Despite all the adversity he faced, Brooks became a lifelong leader and a servant of his community. Brooks served as one of Kansas City’s first Black police officers in the fifties, helped to heal the racial divide after the riots following the assassination of Martin Luther King Jr., founded the AdHoc Group Against Crime, affecting real change in city government, and met with successive American presidents on national issues. When it comes to criminal justice, civil rights, and racial inequity, Brooks’s lifetime of building bridges across society’s divides helps us better understand our past, make sense of our present, and envision our future.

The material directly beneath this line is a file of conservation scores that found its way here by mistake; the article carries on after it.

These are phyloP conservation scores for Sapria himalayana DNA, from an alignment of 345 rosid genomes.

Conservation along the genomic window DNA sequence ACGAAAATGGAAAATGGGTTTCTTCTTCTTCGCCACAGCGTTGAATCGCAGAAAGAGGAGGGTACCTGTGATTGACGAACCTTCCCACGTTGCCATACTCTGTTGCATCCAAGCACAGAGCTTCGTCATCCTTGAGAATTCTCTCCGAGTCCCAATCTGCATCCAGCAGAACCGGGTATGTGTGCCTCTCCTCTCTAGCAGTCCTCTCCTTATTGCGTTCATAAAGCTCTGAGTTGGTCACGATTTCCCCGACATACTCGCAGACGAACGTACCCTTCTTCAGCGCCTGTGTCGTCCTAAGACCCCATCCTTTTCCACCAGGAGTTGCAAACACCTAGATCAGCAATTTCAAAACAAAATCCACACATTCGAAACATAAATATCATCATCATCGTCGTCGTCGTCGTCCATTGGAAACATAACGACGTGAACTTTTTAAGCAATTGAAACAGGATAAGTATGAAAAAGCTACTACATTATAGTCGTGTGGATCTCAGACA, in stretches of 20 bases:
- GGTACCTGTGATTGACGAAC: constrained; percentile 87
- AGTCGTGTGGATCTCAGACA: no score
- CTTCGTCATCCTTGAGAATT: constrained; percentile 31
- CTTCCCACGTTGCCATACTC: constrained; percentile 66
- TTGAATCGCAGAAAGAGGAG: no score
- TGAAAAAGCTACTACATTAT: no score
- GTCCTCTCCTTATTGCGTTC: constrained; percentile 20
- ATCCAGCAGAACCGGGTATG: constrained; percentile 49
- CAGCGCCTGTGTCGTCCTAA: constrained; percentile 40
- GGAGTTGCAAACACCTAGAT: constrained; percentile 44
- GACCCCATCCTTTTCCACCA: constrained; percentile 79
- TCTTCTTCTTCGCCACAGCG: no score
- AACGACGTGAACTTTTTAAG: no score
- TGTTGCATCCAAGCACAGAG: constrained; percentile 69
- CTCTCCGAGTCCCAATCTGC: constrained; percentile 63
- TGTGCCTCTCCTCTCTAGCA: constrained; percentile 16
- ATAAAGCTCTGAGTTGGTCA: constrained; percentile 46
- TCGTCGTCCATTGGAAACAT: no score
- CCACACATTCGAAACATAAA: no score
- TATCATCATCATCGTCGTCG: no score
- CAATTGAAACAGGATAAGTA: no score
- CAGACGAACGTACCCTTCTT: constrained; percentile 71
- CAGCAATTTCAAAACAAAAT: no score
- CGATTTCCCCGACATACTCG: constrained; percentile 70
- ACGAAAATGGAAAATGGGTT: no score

Executive Director Carmaletta Williams spoke with Trevor Harris of the Recollection Agency recently about her experiences during the coronavirus epidemic.
"She talks about holding picture parties, interviewing the elders and being the art teacher for a pair of her instantly home-schooled grandsons."
Did you know that there are hundreds of historic images available online from the Black Archives collection? There are photos of famous persons, church groups, civil rights activists, athletes and more.
Notable collections include numerous photographs of the Alvin Ailey dance troupe, Buffalo Soldiers and the Tuskegee Airmen.